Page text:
Lots of children exhibit the symptoms of a lazy eye. It forms when vision is suppressed, but only in one eye. Vision might be suppressed if your child struggles to see well through one eye because of nearsightedness, farsightedness or astigmatism. In most cases, eye patches are recommended in the treatment of lazy eyes. We generally instruct our patients to apply their patch for a few hours each day, and patients will usually also need corrective glasses. But how does patching actually work? Well, for the most part, wearing an eyepatch trains your brain to connect with the weaker eye, eventually improving how well it functions.
Often, moms and dads have trouble fitting their kids with eye patches, especially if they're quite young. When the stronger eye is patched, it makes it harder for your child to see. It's a tricky paradox- your child is required to wear the patch to help the eyesight in their weaker eye, but can't happen successfully unless their strong eye is covered, which temporarily limits their sight. But don't worry; there are several tricks to help your son or daughter keep their patch on. Implementing a reward chart with stickers can be great with some kids. Eye patch manufacturers understand your plight; patches are available in lots of patterns and colors that kids will love. Make it fun by giving them the chance to select a different patch every day and using the aforementioned stickers as prizes. Kids who are a little older can usually intellectualize the patching process, so it's helpful to sit and talk to them about it.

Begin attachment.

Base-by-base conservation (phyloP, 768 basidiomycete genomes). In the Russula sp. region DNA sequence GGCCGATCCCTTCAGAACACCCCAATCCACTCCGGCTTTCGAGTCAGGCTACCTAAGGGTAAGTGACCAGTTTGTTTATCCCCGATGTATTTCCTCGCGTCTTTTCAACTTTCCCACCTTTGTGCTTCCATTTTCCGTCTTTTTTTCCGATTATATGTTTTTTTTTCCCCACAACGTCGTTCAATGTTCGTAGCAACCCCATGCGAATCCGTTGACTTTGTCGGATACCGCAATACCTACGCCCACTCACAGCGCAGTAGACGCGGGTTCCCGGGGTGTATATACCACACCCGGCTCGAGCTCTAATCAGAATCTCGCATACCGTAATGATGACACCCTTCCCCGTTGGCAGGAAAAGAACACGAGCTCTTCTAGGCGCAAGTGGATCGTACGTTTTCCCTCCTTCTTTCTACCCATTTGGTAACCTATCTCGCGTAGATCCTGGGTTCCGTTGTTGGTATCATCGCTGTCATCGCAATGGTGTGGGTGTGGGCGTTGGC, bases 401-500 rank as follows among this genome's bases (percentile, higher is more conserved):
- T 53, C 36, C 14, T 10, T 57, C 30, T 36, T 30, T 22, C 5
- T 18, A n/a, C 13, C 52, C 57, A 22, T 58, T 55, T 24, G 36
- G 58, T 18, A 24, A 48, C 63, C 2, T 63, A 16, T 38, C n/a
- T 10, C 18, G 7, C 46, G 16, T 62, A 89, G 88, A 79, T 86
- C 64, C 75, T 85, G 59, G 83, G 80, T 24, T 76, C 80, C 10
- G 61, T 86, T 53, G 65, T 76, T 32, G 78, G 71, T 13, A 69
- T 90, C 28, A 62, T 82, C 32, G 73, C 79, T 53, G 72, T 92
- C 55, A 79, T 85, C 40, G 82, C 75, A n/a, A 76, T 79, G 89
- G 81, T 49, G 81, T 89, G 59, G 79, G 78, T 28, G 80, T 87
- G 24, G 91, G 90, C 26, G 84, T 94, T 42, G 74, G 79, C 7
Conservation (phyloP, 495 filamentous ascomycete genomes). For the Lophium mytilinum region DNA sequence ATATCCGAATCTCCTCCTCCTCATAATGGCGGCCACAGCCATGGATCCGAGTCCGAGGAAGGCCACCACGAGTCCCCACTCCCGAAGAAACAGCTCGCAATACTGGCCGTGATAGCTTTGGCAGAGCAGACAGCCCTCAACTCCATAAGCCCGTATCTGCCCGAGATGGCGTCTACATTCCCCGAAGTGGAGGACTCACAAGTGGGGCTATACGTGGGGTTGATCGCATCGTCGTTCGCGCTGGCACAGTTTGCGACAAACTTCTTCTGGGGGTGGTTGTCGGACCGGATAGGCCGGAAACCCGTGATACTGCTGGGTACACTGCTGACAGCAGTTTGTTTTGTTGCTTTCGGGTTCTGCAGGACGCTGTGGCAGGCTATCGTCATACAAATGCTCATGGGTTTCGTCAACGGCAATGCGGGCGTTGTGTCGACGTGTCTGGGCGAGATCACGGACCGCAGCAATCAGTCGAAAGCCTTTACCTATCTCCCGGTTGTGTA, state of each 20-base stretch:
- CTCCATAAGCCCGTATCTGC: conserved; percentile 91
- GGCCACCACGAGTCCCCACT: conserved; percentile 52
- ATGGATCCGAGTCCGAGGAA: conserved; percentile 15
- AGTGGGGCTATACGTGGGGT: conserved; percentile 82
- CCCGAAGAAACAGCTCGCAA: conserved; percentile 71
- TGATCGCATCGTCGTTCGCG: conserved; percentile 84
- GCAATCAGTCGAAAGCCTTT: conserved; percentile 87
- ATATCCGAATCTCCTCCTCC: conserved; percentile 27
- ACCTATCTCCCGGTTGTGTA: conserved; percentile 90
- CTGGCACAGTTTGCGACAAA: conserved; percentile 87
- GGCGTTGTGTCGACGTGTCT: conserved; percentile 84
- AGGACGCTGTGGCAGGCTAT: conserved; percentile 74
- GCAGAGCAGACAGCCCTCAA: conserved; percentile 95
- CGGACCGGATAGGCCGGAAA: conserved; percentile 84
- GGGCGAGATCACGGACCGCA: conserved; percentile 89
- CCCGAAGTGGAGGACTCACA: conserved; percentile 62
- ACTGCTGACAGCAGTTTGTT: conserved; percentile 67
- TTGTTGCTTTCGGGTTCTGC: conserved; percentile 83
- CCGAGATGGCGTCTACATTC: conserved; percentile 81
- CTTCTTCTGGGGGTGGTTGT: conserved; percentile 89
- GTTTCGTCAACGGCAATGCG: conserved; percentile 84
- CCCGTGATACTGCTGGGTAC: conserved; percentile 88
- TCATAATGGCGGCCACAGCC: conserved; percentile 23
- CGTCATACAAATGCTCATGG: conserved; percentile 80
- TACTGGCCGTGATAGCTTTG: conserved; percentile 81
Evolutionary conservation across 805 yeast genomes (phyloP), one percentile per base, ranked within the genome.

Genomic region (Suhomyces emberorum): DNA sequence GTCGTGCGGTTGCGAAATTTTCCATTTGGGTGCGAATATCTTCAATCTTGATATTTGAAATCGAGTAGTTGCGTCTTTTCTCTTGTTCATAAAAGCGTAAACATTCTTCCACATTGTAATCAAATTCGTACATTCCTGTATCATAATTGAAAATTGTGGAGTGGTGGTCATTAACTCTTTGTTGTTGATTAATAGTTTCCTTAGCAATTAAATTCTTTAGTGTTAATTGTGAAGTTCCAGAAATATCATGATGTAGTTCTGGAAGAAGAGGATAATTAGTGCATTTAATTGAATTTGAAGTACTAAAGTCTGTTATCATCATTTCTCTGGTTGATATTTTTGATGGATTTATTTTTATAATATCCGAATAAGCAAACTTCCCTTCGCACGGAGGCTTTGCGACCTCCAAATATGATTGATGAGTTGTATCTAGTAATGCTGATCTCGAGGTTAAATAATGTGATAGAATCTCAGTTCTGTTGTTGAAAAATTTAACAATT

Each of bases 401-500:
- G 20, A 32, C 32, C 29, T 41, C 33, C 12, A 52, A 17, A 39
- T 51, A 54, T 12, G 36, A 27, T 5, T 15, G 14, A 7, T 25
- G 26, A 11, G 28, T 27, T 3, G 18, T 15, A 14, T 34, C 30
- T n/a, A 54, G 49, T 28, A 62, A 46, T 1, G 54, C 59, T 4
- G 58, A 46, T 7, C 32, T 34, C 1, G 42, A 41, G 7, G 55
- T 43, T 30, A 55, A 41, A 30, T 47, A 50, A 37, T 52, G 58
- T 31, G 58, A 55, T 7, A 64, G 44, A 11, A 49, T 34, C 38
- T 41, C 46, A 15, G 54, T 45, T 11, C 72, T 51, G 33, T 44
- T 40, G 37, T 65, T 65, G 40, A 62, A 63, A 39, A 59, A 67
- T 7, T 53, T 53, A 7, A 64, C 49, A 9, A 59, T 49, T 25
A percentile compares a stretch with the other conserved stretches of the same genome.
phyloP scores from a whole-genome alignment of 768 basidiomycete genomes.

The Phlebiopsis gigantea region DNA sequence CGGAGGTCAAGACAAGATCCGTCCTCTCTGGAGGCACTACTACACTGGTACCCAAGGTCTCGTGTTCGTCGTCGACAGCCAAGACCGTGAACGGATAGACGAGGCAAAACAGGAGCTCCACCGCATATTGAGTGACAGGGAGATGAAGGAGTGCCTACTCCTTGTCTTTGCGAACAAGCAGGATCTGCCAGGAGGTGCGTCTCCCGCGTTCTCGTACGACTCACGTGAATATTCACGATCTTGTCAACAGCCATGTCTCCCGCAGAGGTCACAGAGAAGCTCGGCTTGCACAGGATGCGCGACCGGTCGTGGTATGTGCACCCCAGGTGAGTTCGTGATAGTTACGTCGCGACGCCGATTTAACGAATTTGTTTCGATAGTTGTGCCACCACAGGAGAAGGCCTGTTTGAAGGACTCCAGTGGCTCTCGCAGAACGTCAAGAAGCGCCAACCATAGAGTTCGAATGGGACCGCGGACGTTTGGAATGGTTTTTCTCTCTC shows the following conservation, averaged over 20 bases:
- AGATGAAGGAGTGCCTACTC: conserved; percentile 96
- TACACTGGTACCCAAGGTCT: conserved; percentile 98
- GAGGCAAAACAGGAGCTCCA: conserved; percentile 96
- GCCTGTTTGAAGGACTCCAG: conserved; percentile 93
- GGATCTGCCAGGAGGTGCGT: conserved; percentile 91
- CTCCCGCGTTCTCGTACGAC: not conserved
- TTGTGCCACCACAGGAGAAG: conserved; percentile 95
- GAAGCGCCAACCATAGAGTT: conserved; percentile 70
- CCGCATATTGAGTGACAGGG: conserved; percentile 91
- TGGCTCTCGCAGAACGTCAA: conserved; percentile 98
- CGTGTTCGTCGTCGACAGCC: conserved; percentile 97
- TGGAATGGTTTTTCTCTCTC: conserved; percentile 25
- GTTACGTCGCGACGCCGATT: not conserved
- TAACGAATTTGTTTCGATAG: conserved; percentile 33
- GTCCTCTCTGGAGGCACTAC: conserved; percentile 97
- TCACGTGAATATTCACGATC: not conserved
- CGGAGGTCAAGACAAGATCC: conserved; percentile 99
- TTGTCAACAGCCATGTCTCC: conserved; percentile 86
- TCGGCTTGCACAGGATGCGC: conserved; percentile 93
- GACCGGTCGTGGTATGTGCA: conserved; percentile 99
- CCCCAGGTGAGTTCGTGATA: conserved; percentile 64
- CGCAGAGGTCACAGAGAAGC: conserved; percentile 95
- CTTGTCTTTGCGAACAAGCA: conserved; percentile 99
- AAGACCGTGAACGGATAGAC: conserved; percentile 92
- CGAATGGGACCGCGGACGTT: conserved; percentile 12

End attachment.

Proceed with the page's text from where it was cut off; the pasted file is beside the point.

Another method some parents find helpful is also putting an eye patch on their child's favorite doll or stuffed animal. Flotation wings are also helpful in keeping little kids from pulling their patches off.
A successful outcome needs you to remain committed to the long term goal.